UN predicts global economic growth to slow in 2023 and pick up in 2024

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By Michelle Nichols

UNITED NATIONS, January 25 (Reuters) –

Global economic growth is expected to slow to 1.9% this year from an estimated 3% in 2022, according to a United Nations report released Wednesday that blames the COVID-19 pandemic on Russia’s war in Ukraine , high inflation and the climate crisis.

According to the World Economic Situation and Prospects report, this would be one of the lowest growth rates in recent decades.

“Global growth is expected to pick up slightly to 2.7 percent in 2024 if, as expected, some macroeconomic headwinds begin to ease next year,” the report said. “However, the near-term economic outlook remains highly uncertain as numerous economic, financial, geopolitical and environmental risks remain.”

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The International Monetary Fund will release its World Economic Outlook update later this month, but IMF head Kristalina Georgieva

said last week

that she saw no “dramatic improvement” in the current global growth forecast for 2023 of 2.7%, down from about 3.2% last year.

In October, the IMF estimated a 25% chance that global growth would fall below 2% next year – a phenomenon that has occurred only five times since 1970.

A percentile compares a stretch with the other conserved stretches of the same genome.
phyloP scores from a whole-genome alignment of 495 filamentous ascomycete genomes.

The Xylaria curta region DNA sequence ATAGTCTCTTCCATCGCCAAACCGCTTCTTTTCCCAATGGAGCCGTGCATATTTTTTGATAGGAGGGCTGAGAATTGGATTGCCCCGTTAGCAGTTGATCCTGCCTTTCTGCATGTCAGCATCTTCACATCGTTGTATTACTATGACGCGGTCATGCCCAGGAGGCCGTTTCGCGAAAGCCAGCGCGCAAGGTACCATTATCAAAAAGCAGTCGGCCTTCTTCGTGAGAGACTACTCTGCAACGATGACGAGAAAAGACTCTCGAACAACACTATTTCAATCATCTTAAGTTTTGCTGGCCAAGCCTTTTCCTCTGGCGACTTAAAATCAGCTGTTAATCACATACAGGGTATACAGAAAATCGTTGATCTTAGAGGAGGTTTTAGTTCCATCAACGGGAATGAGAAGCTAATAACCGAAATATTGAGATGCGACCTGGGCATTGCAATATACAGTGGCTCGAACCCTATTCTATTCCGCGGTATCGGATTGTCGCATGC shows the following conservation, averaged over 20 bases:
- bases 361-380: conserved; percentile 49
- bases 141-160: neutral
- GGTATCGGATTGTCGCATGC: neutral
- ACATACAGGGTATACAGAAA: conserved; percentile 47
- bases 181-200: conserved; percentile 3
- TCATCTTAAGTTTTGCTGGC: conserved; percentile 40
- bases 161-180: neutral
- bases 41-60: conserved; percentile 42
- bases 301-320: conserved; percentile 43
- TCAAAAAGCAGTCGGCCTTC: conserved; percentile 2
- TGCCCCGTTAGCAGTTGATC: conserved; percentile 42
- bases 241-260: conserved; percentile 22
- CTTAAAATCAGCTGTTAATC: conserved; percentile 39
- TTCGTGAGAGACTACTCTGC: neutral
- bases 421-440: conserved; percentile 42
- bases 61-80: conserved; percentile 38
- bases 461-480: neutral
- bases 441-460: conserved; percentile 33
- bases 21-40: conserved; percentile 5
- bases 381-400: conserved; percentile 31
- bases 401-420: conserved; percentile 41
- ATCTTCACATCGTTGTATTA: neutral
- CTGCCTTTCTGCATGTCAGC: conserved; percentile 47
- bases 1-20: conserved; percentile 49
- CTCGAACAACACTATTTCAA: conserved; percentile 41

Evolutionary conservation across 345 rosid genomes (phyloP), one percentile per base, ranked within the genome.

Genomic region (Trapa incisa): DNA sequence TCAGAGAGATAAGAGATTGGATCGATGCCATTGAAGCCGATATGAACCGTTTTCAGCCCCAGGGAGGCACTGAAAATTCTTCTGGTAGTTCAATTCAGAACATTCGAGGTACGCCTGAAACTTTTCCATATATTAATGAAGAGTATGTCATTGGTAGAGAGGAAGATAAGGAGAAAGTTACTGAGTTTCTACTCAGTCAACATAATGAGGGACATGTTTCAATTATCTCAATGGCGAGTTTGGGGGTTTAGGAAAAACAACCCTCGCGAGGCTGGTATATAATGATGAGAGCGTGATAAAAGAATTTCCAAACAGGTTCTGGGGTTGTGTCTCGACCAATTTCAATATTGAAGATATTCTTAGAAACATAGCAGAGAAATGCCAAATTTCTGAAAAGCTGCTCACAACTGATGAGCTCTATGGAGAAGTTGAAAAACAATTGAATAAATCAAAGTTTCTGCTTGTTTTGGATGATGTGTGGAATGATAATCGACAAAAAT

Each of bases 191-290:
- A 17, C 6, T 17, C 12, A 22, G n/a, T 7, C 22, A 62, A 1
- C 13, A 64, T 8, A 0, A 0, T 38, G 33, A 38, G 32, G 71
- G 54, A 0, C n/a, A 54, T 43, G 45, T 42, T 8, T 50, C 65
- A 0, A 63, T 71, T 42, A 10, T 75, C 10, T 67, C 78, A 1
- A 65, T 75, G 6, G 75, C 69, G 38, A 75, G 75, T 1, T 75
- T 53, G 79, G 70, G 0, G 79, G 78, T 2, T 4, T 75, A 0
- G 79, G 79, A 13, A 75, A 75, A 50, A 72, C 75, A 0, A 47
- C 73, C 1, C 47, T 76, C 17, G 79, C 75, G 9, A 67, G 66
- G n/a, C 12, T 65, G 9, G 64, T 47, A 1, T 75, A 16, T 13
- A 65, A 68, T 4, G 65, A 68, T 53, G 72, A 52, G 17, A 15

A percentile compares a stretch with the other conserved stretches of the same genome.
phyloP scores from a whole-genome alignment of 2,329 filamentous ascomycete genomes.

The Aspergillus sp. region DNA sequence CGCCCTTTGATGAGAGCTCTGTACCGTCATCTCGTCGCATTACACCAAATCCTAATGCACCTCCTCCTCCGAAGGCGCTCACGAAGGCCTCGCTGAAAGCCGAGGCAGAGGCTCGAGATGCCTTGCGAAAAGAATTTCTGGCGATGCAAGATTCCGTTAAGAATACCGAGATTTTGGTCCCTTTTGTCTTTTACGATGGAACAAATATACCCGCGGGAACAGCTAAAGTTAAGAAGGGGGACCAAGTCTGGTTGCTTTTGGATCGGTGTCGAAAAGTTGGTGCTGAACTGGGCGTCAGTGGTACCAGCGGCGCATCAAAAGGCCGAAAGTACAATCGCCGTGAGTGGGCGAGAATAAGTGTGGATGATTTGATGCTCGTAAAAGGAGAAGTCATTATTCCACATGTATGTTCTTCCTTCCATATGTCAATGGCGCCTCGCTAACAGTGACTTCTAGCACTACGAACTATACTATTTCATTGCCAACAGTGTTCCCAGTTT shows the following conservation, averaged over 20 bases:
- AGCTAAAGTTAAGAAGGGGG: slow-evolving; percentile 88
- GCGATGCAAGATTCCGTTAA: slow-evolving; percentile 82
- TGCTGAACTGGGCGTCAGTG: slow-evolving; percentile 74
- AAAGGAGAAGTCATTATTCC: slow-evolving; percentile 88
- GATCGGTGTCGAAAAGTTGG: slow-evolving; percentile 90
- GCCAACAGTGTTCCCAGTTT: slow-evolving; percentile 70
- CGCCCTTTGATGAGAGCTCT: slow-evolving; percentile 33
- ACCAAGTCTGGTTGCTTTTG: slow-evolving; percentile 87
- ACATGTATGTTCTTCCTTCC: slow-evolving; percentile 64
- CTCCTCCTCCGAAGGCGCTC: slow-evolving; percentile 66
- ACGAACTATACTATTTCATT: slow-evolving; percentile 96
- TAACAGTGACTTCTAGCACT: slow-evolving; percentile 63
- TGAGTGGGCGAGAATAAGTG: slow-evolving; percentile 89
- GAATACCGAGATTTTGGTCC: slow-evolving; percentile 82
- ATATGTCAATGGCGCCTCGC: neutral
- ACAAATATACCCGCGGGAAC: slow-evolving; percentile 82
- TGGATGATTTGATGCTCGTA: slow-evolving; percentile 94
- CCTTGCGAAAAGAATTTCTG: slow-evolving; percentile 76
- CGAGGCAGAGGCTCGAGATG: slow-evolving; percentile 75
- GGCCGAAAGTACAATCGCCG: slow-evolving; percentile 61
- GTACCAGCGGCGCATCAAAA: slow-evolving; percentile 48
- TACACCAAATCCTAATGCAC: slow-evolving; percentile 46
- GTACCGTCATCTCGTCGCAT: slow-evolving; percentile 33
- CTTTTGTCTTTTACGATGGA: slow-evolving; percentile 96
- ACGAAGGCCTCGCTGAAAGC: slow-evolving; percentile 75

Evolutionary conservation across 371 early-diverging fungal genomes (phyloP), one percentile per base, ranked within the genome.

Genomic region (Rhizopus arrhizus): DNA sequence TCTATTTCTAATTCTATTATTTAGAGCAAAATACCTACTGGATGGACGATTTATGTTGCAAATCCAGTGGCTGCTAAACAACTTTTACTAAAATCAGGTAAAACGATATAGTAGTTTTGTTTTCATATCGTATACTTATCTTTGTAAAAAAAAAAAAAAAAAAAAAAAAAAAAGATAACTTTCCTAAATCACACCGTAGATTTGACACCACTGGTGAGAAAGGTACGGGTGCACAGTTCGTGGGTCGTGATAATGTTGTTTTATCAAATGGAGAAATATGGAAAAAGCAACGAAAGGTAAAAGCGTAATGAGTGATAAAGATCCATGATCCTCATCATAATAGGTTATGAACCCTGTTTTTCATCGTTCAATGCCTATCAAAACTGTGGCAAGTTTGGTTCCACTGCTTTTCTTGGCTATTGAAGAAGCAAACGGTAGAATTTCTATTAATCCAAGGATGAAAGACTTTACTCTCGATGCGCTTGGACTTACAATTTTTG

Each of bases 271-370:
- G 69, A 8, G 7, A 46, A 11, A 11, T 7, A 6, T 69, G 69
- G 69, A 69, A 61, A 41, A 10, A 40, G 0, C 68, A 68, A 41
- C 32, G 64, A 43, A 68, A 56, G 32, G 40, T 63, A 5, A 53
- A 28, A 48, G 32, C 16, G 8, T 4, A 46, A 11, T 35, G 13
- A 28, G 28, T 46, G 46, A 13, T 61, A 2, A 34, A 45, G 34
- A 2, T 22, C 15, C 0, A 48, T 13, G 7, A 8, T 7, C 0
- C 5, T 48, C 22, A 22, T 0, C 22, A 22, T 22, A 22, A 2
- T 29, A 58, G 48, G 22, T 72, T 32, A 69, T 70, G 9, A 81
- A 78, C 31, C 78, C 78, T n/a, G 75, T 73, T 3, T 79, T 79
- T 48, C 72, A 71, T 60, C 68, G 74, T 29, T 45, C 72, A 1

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The UN report from the world body’s Department of Economic and Social Affairs says weakened growth in the United States, the European Union and other developed economies has negatively affected the global economy.

It predicted that US gross domestic product would grow just 0.4% in 2023, compared to an estimated 1.8% growth last year. The EU was predicted to grow by 0.2% in 2023, up from an estimated 3.3% in 2022.

In October, the IMF forecast economic growth in the US of 1% in 2023 and 0.5% growth in the EU.

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The report predicted China’s economic growth would accelerate to 4.8% this year after the government abandoned its zero-COVID-19 policy and began easing monetary and fiscal policies. This compares to an expected growth of 3% in 2022.

“But the reopening of the economy is expected to be bumpy. Growth is likely to remain well below its pre-pandemic rate of 6 to 6.5 percent,” the report said.

The IMF forecasts Chinese growth of 4.4% for 2023, Georgieva said last week. (Reporting by Michelle Nichols, Editing by Deepa Babington)

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